While the molecular mechanisms underlying transcriptional activation have been disected to a large extent, transcriptional repression remains poorly understood. To further our knowledge about the mechanisms of transcriptional repression I have been using two molecular models: 1) the retinoblastoma protein (Rb), a key regulator of cell cycle and 2) ZEB proteins (ZEB1/deltaEF1 and ZEB2/SIP1), an emerging family of transcription factors that regulates development and cell differentiation. ZEB proteins bind to a subset of E box sequences in the promoter region of target genes to repress gene expression in several tissues.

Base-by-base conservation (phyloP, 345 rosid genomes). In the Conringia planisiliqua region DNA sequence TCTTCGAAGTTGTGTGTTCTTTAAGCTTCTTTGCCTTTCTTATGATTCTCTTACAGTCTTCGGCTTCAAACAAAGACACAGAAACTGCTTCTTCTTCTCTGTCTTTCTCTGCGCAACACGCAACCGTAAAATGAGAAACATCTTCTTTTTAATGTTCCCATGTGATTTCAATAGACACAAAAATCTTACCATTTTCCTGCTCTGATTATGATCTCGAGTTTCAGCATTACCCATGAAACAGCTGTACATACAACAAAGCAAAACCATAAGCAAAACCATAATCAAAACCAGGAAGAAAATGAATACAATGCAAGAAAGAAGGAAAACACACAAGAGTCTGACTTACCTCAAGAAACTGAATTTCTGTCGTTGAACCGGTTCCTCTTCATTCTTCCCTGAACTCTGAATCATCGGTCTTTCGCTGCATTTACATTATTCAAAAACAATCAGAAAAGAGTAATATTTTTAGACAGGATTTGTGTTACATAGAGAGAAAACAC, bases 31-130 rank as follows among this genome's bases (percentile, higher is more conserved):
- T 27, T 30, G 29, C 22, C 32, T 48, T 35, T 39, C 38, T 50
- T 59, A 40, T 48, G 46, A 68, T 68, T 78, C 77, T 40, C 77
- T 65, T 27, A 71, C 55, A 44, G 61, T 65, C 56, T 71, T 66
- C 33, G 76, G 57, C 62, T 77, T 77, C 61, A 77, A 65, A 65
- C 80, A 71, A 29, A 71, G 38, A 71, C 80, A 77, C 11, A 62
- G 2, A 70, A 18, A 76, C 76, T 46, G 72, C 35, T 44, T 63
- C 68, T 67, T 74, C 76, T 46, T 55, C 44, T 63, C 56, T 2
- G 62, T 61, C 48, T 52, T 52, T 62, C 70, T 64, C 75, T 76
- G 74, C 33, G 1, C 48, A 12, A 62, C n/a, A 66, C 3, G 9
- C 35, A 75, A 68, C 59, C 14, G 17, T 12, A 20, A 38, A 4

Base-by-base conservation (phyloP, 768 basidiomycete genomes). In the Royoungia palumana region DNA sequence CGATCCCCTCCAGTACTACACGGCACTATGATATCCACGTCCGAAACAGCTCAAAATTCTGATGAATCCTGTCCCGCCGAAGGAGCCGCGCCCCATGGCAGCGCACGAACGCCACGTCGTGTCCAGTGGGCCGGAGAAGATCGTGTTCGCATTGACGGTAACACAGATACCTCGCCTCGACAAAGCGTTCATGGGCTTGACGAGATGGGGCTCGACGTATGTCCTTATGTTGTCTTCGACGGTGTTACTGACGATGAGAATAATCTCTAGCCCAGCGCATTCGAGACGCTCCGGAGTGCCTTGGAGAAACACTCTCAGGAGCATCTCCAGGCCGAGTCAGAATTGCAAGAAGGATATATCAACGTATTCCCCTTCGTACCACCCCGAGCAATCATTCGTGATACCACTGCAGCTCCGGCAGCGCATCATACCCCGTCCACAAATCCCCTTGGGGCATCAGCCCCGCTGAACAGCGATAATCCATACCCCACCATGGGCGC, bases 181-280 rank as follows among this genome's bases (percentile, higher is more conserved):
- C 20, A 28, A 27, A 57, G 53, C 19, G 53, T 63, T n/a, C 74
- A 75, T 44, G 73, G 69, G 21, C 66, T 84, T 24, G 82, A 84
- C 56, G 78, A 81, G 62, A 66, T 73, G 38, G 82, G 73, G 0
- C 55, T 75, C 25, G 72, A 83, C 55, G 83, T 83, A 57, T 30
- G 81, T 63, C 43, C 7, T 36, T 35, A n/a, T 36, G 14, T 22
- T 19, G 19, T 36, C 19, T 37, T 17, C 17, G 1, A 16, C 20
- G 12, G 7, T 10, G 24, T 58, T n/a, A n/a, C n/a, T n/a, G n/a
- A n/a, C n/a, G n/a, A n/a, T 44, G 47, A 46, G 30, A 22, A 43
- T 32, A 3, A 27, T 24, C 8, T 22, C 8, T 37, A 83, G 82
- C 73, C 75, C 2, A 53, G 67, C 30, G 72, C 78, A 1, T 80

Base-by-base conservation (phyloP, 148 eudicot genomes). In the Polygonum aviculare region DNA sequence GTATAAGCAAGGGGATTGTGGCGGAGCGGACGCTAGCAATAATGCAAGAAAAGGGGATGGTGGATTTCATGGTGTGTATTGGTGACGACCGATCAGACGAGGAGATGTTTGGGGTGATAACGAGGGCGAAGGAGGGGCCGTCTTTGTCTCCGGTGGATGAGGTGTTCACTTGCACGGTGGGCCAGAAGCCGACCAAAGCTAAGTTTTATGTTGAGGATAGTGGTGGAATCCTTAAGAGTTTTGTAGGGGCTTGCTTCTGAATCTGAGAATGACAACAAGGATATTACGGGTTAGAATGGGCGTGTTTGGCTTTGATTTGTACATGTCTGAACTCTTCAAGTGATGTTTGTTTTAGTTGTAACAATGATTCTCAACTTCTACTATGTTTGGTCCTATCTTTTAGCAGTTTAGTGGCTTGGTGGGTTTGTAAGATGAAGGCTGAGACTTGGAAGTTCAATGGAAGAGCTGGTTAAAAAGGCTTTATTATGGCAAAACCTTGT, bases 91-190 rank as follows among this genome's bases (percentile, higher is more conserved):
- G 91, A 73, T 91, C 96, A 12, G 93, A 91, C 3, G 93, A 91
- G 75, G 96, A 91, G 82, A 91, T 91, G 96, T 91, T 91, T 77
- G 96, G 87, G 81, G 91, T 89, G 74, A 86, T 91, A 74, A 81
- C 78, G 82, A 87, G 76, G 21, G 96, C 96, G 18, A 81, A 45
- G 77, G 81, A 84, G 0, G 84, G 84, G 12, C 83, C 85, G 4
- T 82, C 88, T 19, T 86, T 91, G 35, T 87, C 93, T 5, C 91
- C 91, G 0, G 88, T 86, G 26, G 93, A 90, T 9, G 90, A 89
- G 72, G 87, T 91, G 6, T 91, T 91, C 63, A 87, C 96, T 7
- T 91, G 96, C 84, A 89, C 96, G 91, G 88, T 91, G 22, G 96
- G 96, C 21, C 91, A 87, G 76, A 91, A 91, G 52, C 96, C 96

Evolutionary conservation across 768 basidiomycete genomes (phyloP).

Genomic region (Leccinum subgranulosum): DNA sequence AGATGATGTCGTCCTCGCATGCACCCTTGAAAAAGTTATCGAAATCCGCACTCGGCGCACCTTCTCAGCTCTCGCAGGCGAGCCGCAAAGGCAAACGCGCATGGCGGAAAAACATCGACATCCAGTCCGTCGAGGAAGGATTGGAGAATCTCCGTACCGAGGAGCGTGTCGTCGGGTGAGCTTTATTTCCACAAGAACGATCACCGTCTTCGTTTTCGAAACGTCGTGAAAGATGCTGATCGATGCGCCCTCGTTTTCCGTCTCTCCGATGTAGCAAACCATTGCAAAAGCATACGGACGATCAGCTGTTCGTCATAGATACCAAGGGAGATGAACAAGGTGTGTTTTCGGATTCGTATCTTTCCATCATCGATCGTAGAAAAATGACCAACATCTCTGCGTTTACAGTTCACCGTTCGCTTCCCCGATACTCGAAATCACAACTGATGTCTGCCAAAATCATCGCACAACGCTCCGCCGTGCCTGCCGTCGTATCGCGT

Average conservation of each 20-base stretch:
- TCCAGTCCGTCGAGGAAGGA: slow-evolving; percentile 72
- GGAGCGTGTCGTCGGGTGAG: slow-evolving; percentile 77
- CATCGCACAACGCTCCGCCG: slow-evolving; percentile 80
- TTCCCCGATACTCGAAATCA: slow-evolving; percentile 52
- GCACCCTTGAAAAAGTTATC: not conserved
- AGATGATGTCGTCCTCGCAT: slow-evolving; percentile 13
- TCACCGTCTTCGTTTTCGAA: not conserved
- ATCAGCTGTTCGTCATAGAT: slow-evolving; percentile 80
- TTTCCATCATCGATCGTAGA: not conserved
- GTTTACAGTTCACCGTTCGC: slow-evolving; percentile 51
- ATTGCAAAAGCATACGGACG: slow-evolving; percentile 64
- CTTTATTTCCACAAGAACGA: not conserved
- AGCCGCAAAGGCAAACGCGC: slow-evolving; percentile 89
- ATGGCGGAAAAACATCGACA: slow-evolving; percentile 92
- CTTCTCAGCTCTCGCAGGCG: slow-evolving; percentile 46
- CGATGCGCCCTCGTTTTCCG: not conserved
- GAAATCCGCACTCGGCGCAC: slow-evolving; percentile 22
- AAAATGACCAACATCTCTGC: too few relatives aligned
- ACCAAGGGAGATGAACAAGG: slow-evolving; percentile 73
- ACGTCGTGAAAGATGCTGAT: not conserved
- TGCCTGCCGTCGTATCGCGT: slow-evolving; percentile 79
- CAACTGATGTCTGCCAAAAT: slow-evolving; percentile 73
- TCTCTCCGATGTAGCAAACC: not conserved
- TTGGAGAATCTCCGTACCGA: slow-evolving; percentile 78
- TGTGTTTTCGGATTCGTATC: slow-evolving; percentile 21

In the present research proposal I intend to further dissect the mechanisms of transcriptional repression to gain understanding not only on the role of repression during cell differentiation in physiological conditions but, and more importantly, during pathological processes such as cancer. The lines of work proposed hereafter are: 1) study the regulation of the TGFbeta/BMP signalling pathway by ZEB proteins. 2) characterize how ZEB proteins repress gene expression through modifications of the chromatin structure and 3) further our understanding of the ZEB proteins in cell differentiation and malignant transformation.
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